COVID-linked deaths in Ontario top 7,000 as record-high number get vaccine shots

·3 min read
A care home worker gets the Pfizer-BioNTech COVID-19 vaccine at a clinic in Toronto. (Evan Mitsui/CBC - image credit)
A care home worker gets the Pfizer-BioNTech COVID-19 vaccine at a clinic in Toronto. (Evan Mitsui/CBC - image credit)

Ontario reported another 958 cases of COVID-19 on Wednesday, as the number of deaths linked to the illness in the province topped 7,000 and public health units administered a record number of vaccines.

The new cases — the fewest logged on a single day in two weeks — include 249 in Toronto, 164 in Peel Region and 92 in York Region.

Other health units that saw double-digit increases were:

  • Ottawa: 57

  • Hamilton: 47

  • Waterloo Region: 46

  • Durham Region: 41

  • Thunder Bay: 30

  • Middlesex-London: 28

  • Niagara Region: 23

  • Sudbury: 22

  • Windsor-Essex: 21

  • Halton Region: 20

  • Peterborough: 18

  • Simcoe Muskoka: 18

  • Brant County: 17

  • Eastern Ontario: 13

  • Wellington-Dufferin-Guelph: 12

(Note: All of the figures used in this story are found on the Ministry of Health's COVID-19 dashboard or in its Daily Epidemiologic Summary. The number of cases for any region may differ from what is reported by the local public health unit on a given day, because local units report figures at different times.)

They come as Ontario's lab network completed 52,613 tests for SARS-CoV-2, the virus that causes COVID-19, and reported a test positivity rate of 2.4 per cent.

Labs also recorded 10 more cases linked to the virus variant first identified in the United Kingdom, bringing the total confirmed by genomic sequencing thus far to 552.

According to the province, a total of 1,078 test samples were screened for the tell-tale spike gene that suggests the presence of a variant of concern. The spike was detected in 325, or about 30 per cent, of those samples.

The seven-day average of new daily cases fell to 1,084.

Meanwhile, the Ministry of Education reported another 160 school-related infections: 138 students, 21 staff members and one person who was not identified. Twenty-four schools are currently closed to the illness. That's about 0.5 per cent of Ontario's 4,828 publicly-funded schools.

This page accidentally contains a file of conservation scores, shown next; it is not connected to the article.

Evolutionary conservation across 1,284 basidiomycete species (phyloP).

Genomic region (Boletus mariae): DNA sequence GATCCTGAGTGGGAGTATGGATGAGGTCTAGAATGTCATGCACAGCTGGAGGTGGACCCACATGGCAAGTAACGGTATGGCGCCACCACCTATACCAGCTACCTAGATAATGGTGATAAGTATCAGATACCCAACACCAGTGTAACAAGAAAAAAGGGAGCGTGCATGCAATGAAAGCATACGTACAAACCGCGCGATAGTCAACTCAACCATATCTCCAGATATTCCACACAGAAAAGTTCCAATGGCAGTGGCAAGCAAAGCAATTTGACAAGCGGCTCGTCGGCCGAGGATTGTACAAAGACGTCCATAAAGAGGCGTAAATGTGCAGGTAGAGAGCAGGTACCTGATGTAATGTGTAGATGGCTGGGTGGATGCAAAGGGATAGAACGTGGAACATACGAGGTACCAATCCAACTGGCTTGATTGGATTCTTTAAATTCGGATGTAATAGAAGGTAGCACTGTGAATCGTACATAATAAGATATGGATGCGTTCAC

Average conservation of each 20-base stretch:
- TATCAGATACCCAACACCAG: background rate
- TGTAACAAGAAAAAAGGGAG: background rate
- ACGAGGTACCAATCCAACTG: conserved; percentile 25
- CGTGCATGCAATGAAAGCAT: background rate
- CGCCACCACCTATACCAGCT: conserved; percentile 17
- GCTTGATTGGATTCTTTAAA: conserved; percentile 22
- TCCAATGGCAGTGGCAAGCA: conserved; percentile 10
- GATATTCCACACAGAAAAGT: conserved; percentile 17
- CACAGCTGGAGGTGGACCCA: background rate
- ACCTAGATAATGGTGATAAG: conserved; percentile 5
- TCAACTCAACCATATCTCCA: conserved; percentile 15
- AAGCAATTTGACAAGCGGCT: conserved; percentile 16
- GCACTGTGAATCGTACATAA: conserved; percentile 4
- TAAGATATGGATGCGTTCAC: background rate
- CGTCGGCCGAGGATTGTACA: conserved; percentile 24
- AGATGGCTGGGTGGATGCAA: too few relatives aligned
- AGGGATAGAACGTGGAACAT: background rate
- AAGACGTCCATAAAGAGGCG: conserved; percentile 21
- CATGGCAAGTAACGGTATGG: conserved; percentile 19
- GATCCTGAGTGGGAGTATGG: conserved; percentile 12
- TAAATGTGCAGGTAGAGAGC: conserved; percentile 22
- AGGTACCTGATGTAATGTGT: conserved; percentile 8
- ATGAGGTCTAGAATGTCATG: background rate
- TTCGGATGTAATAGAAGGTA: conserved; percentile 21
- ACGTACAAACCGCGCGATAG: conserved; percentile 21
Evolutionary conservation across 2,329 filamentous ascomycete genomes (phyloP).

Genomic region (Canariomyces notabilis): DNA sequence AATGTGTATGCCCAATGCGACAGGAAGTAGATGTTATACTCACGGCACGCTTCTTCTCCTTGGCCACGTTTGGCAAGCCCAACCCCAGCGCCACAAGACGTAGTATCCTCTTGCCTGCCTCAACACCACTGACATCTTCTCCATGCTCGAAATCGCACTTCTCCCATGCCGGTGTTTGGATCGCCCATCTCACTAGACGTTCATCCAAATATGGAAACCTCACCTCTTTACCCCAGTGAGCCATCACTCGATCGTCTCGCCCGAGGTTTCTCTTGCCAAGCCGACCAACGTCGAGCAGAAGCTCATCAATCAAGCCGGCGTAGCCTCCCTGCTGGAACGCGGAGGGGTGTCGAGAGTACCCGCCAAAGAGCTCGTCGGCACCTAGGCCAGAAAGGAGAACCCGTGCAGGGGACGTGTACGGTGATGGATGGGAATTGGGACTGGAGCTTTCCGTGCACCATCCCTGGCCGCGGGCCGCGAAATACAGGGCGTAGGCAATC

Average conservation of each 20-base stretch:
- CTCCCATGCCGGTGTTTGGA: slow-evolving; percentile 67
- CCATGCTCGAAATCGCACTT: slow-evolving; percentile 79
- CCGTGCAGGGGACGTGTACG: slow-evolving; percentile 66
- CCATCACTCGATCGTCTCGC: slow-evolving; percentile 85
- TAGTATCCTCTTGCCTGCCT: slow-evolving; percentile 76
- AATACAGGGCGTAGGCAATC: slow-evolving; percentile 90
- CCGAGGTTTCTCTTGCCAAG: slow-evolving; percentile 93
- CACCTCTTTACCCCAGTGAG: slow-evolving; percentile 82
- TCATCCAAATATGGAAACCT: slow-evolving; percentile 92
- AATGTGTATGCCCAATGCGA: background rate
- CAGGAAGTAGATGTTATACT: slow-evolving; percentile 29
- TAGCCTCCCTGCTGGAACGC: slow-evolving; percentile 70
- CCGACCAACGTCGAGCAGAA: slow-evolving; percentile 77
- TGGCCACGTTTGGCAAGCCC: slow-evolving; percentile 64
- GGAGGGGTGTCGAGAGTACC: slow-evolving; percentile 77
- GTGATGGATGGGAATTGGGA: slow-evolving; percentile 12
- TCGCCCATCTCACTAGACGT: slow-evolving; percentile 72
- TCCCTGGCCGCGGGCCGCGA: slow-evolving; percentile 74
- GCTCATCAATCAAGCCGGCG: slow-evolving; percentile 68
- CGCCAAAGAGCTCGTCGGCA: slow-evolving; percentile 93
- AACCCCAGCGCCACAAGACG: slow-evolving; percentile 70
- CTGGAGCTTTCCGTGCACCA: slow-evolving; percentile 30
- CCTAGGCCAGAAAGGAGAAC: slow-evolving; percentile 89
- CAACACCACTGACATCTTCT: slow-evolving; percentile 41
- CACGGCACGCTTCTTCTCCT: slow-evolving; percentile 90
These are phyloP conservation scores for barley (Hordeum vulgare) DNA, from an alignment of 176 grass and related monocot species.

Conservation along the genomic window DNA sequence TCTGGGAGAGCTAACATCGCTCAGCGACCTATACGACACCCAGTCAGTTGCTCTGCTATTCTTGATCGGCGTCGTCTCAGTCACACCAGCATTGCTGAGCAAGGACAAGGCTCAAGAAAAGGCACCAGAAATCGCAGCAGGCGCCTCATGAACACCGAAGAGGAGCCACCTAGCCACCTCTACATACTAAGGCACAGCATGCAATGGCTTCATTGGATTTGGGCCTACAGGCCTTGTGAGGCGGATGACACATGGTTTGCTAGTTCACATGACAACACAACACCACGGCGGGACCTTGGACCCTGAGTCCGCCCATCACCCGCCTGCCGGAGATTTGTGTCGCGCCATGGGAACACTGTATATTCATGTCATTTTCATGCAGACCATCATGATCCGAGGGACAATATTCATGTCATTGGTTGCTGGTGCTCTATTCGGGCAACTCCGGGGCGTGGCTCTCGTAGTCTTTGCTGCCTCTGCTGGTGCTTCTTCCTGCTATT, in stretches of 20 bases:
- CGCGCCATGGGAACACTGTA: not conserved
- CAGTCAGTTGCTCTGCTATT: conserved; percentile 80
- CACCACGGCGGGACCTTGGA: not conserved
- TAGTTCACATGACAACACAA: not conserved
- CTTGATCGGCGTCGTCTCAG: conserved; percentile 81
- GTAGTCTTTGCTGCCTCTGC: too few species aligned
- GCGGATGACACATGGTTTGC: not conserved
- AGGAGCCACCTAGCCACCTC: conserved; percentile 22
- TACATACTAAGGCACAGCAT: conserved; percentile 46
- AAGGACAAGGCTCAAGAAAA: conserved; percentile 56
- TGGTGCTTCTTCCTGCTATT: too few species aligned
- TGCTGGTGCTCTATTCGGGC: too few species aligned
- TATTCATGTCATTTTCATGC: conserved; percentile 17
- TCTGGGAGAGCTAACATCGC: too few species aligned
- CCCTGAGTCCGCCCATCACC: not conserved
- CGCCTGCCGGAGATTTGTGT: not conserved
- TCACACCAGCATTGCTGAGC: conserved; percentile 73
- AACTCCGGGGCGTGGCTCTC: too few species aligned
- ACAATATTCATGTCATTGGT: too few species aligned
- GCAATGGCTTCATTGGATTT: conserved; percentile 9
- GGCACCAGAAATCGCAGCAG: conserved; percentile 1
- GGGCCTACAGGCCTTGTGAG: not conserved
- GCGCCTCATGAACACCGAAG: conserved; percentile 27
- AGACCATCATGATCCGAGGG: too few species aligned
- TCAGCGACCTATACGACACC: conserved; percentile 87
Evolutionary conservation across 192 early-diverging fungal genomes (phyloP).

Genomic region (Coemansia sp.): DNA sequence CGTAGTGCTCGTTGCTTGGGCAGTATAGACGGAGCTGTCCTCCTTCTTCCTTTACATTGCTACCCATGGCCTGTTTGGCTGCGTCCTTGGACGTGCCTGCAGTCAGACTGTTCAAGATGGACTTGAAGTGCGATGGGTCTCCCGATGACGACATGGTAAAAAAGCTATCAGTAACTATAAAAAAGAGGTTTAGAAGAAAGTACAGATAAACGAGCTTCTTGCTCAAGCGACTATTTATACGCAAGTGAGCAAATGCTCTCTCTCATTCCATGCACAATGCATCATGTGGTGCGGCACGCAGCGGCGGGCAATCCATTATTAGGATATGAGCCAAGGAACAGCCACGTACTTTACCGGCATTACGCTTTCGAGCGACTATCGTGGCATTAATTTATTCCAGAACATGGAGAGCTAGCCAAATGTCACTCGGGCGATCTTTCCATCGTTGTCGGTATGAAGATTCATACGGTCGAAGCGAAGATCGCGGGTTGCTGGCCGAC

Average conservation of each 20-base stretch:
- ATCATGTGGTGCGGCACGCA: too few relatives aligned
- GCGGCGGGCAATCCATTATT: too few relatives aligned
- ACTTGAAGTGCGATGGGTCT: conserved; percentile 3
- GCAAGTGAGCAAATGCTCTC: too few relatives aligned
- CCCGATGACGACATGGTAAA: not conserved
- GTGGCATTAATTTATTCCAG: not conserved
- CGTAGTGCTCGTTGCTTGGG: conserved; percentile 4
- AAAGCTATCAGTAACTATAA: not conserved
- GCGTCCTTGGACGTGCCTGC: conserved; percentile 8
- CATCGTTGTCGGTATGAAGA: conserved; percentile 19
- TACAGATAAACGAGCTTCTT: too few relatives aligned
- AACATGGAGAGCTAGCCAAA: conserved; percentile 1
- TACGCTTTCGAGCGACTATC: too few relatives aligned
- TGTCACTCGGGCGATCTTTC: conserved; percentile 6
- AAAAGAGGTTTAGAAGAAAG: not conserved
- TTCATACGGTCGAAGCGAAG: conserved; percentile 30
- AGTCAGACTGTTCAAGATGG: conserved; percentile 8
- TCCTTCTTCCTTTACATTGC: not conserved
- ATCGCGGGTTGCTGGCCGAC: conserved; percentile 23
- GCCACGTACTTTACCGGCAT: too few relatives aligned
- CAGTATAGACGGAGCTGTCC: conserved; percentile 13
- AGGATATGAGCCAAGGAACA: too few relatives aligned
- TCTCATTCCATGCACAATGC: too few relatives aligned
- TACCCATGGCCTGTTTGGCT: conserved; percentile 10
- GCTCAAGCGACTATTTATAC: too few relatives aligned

A total of 668 people with COVID-19 were in hospitals, according to the Ministry of Health. Of those, 274 were being treated in intensive care and 188 needed a ventilator.

The 17 additional deaths in today's update push the province's official toll to 7,014.

Meanwhile, health units administered 27,398 doses of COVID-19 vaccines on Tuesday, topping the previous high by more than 3,000 shots. Some 266,710 people in Ontario have now received both doses of either the Pfizer or Moderna vaccines.

Halton Region announced this morning that its health unit will begin booking vaccine appointments for residents aged 80 and older. It is the latest to join a growing list of cities and municipalities offering appointments and shots before the province's centralized system launches on March 15.

Health Minister Christine Elliott said yesterday that the province will soon release an updated rollout plan and timeline for the ongoing immunization campaign, in light of Health Canada's approval of the AstraZeneca vaccine late last week.

The province is also awaiting guidance from federal health authorities and the National Advisory Committee on Immunization (NACI) on whether the time between doses can be extended up to four months.

British Columbia has already opted for a 16-week interval, while Quebec has allowed for up to 90 days between shots. Both jurisdictions say a longer interval will allow more residents to get a first dose of vaccine earlier.

Dr. Theresa Tam, Canada's chief public health officer, suggested yesterday that more clarity is expected from NACI soon.